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Easy way to stock a kitchen pantry and save 30-50% on your grocery bill

 
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For folks that want to start a food pantry here is a super easy way to do it -- this will slash your grocery bill and also make your life easier as it does away with long, tedious shopping trips. Other big benefit is that you soon have weeks worth of food stored in the house for emergencies.

1) Choose 1 or 2 of your favorite most convenient grocery stores.

2) Every week read their weekly circular and pick out the "Price Leaders" for that week. These are items that are offered at a deeply discounted price to bring shoppers into the store.

3) Make a short list of the best deals of the week (only foods you normally eat).   Some weeks there won't be any, other weeks 2 or 3, and some weeks there may be several.

4) Take your list and hit the store then buy up a 3-6 month supply. You won't buy that item again until there is another great sale. If they are out of stock get a rain check. With your short list in hand the trip often only takes 10 min as you aren't going up and down every isle.

Store these in a pantry. Within a couple of months you will have a stockpile of most of the things you commonly use and you will find you never "have to" go grocery shopping, you go when there are good deals to be had and and you are in the mood to go.

Foods that are frequently on sale at 30-50% off  (often Buy One Get One Free deals)
Pasta
Pasta Sauce
Tuna, Chili, and other canned meats
Soups
Canned fruit and veggies
Canned Milk
Condiments (mayo, bbq sauce, salad dressing etc...)
Crackers
Meat (freeze large packages on cookie sheets in meal sized  portions then stuff in zip lock bags)
Frozen Veggies
Breakfast Cereals
Bread (can be frozen)
Cake mixes, pudding, baking supplies
Laundry Detergent

All grocery stores post their circulars online. Grocery stores typically start their sales on Wednesday and it ends the following Tuesday.
 
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These are good tips, and remind me of the Tightwad Gazette book I had back in the previous millennium. The author also suggested keeping a little notebook and document prices of the items you normally buy, at each store you visit. Then you can pick the best prices for a given store and that becomes your shopping list, and then compare the circular prices to see if loss leaders are a better deal, including cost per unit pricing.
 
Lucrecia Anderson
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Mark Tudor wrote:These are good tips, and remind me of the Tightwad Gazette book I had back in the previous millennium. The author also suggested keeping a little notebook and document prices of the items you normally buy, at each store you visit. Then you can pick the best prices for a given store and that becomes your shopping list, and then compare the circular prices to see if loss leaders are a better deal, including cost per unit pricing.



When I started shopping this way I sometimes didn't know if a sale item really was a good deal, but after reading the circulars for 2-3 weeks you quickly learned the prices and recognize a good price when you see it. Plus the circulars usually tell you how much it is marked off which helps.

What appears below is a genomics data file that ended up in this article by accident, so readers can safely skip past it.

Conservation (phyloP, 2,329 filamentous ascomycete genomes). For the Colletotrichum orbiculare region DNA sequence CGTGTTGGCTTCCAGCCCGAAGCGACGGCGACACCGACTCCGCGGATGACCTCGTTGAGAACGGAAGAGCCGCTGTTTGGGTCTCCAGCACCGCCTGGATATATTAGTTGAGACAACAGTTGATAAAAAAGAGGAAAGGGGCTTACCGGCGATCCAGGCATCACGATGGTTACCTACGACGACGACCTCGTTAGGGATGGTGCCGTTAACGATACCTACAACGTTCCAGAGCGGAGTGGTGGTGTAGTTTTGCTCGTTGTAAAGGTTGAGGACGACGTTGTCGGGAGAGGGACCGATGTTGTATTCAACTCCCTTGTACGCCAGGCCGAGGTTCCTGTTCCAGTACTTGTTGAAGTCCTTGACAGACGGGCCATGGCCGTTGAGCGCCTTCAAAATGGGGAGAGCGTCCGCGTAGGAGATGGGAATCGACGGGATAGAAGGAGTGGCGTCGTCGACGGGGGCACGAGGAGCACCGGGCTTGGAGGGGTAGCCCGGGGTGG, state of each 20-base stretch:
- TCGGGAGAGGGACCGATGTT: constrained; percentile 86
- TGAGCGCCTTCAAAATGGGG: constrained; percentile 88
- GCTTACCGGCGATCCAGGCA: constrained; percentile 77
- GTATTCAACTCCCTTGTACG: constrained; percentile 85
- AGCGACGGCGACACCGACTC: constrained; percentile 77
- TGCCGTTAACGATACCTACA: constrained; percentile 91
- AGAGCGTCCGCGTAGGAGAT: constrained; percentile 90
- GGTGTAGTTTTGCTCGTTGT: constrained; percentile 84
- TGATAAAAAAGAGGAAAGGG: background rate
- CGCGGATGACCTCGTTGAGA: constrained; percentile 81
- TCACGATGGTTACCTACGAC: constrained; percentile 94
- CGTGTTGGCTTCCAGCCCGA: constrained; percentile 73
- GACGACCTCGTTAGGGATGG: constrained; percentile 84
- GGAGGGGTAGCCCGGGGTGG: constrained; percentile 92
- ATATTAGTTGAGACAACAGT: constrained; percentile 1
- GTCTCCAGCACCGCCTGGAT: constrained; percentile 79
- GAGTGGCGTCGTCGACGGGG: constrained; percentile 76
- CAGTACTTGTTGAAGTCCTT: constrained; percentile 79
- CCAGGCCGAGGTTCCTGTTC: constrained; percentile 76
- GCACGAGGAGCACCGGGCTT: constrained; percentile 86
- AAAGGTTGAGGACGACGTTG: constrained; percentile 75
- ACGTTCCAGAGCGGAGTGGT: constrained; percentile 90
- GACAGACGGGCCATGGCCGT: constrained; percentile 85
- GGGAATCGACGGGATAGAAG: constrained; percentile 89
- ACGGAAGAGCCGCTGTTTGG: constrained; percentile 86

The price leader deals are usually MUCH cheaper than standard Wal-mart type prices and the shopping environment at your favorite grocery store is more pleasant than the mega stores, not to mention faster. Though one thing Wal-mart seems to have better prices on is basics like rice, beans, flour, sugar etc...

Course the other huge benefit is that it provides a rotating emergency food supply.
 
Mark Brunnr
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Yeah I've found that I strike a balance between lowest price and let's call it "collateral damage" where getting the cheapest price has other costs you may want to consider. For example I like buying certain foods like beans, lentils, oats, and rice in bulk, and I bring back the bags I used last time, or reuse other plastic bags. Once home I refill the 1 gallon glass jars and put the bags back in the big cloth bag for the next trip. If a loss leader might save me a few bucks for a purchase that lasts a few months, but I end up with additional trash I can't reuse, then I have to decide if it's worth it in that case.

I've been testing myself as far as minimizing trash, even recycling, as I will eventually be on a property where there is no trash pickup and the recycling center is 20 miles away for me to take a load in there. Since some paper waste can be reused my goal has been minimizing the rest, and I'm down to 1 can of recycling per month, and outside of my dog's waste I haven't had to put out the regular trash can in the last 6 months.

I'm also curious how my shopping habits will change once out in the country, where your shopping trips are a bit more planned if you don't want to be driving so much. I expect I'll have a bit more of a planned shopping list for staples, and I hope to integrate more food that I grow when in season but that's a whole different realm of learning to properly cook!
 
Lucrecia Anderson
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Mark Tudor wrote:
I'm also curious how my shopping habits will change once out in the country, where your shopping trips are a bit more planned if you don't want to be driving so much. I expect I'll have a bit more of a planned shopping list for staples, and I hope to integrate more food that I grow when in season but that's a whole different realm of learning to properly cook!